“Women in Major Metro Pulpits” graphic by Tiffany McCallen/Religion News Service.
Cracks in the ‘stained-glass ceiling’: Women reach prominent pulpits
(RNS) Chicago. New York. Washington, D.C. In quick succession this year, three women have been chosen to lead historic tall-steeple churches in all these cities.
In May, the Rev. Shannon Johnson Kershner became the first woman solo senior pastor at Chicago’s Fourth Presbyterian Church. In June, the Rev. Amy Butler was elected senior pastor of New York City’s Riverside Church. And finally, in July, the Rev. Ginger Gaines-Cirelli began leading Foundry United Methodist Church in Washington, D.C.
“For women to speak in those pulpits and speak boldly as public voices in these very public buildings is very powerful,” said the Rev. Serene Jones, president of Union Theological Seminary, who recently hosted a dinner party with some of New York’s movers and shakers to welcome Butler to town.
Scholar Diana Butler Bass hailed the arrival of these women — all in their 40s and leading large, urban, neo-Gothic churches — but also wondered if they reflect the “General Motors phenomenon.”It’s been 40 years since the Episcopal Church first ordained women, and other denominations have long included women in their clergy ranks. But these new advances are occurring sooner in the lives of these three women than some of their older counterparts. The Hartford Institute for Religion Research reports that women clergy are much more likely to serve in smaller congregations.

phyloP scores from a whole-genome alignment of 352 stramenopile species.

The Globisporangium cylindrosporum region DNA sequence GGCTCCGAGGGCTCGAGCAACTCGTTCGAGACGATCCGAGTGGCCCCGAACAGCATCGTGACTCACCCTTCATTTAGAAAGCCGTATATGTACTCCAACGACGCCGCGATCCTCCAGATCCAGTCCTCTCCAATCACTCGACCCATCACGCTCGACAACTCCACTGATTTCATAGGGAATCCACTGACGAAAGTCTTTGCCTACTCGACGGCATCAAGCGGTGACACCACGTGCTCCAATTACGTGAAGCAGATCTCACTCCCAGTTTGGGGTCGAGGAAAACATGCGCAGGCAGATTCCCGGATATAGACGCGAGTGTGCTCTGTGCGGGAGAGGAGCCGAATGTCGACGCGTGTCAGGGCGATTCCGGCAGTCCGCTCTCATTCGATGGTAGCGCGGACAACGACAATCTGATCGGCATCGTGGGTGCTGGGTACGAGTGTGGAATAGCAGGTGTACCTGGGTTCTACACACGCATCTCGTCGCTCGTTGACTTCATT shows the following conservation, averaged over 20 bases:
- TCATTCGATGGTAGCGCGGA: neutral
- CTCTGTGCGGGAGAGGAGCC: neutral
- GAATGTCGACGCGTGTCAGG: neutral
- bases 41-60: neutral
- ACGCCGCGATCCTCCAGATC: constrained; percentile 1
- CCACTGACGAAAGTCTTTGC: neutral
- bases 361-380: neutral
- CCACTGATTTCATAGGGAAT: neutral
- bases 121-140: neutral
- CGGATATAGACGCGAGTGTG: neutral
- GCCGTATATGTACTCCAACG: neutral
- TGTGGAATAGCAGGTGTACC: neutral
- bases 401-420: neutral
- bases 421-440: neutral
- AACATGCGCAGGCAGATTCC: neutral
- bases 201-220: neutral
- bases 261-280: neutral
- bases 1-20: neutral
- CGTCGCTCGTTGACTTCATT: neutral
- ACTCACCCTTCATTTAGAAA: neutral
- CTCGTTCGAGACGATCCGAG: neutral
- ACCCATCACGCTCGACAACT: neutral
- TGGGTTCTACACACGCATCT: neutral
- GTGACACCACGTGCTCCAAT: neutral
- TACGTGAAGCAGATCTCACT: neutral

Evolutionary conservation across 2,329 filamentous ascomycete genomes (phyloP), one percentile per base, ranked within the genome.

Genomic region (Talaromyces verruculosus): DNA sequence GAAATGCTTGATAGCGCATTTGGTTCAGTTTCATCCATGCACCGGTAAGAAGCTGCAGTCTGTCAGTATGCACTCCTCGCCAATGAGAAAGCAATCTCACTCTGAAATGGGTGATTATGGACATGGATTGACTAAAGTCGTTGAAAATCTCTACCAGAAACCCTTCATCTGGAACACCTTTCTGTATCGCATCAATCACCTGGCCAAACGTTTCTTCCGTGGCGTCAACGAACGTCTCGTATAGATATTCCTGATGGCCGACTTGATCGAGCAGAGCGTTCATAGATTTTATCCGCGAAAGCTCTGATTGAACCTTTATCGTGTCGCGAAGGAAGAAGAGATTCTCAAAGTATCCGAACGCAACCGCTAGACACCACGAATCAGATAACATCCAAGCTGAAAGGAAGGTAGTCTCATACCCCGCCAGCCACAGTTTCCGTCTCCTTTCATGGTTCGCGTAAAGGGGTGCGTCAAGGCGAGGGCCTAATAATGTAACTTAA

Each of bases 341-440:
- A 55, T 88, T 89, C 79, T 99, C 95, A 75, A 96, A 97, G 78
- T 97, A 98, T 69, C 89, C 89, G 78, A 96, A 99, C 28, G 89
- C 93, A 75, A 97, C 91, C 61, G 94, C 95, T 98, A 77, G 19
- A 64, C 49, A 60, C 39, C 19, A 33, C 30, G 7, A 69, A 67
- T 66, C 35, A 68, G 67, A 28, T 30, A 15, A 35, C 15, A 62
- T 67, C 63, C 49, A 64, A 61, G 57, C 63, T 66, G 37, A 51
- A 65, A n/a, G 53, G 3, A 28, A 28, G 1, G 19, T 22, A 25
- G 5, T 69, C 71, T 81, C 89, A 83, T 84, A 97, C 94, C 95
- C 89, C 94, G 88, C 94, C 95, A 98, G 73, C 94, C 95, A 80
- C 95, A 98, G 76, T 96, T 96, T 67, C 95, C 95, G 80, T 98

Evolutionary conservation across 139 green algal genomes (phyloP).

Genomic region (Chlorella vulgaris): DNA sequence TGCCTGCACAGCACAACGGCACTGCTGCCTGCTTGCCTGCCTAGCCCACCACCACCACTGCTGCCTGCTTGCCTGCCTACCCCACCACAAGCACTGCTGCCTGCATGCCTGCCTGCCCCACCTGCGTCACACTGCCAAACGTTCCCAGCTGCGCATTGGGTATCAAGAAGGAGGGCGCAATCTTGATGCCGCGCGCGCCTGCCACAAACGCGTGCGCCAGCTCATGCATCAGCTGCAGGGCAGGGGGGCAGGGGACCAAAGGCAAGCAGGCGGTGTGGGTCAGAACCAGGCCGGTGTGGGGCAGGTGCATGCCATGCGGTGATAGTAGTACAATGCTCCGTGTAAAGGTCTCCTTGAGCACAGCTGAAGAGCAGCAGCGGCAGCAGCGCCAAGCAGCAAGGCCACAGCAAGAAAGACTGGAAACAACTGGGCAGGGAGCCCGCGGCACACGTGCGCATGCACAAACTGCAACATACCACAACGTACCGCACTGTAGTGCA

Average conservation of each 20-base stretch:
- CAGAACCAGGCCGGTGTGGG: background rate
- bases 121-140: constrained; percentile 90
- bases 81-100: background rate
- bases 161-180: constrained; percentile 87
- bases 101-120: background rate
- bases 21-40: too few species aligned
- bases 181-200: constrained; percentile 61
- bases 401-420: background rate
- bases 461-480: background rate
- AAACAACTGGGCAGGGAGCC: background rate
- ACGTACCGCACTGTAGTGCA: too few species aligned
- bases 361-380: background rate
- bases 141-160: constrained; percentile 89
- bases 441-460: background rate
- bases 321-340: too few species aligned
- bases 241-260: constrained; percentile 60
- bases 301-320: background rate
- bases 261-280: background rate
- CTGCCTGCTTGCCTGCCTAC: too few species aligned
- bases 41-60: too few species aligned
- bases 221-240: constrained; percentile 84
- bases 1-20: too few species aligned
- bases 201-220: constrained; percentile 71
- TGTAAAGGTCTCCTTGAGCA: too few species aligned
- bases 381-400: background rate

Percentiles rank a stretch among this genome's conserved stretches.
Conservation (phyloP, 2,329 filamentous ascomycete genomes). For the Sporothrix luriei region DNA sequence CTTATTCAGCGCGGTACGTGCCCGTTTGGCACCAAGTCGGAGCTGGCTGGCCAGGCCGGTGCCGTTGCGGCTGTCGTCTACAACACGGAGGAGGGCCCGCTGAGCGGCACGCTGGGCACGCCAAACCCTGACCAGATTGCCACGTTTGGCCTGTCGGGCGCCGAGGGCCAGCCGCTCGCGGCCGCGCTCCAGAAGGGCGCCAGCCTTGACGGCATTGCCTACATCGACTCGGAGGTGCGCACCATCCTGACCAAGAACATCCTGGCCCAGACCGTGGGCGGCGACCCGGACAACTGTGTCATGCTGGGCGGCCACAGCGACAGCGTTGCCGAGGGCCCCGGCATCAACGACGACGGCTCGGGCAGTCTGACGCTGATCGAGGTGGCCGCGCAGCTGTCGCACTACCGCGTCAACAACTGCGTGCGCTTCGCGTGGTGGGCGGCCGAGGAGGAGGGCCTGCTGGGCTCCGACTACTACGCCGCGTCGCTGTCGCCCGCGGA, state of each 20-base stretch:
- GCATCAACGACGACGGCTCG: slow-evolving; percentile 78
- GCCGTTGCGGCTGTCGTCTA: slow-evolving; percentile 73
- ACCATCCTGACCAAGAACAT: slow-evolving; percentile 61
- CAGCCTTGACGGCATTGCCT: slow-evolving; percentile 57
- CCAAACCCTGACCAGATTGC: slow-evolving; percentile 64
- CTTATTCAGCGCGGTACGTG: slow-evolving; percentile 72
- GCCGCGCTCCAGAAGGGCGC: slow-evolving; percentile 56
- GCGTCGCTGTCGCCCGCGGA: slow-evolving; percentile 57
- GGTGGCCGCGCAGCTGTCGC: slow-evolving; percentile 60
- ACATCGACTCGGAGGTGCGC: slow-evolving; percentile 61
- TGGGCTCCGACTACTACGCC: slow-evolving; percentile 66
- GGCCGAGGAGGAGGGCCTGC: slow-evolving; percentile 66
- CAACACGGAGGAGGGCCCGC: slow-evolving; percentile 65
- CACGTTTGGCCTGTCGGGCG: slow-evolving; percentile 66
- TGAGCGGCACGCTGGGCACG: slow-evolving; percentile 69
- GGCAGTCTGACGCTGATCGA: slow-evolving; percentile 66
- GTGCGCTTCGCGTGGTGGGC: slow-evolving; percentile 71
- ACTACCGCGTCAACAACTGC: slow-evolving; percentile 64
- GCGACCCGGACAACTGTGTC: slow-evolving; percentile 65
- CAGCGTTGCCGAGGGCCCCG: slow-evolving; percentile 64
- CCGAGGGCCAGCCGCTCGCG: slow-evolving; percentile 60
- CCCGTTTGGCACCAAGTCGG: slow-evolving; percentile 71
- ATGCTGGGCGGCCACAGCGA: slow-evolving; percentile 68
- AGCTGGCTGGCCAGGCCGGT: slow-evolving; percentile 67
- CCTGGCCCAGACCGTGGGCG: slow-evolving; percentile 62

“Are women coming into leadership only as the institutions are collapsing?” asked Bass, author of “Christianity After Religion.”
“Now that they’re in crisis, it’s almost like the men are moving out and, ‘Oh well, we’ll just leave it to the women.’ Then if the church doesn’t succeed, then it’s the woman’s fault. It’s a kind of a double-edged sword…”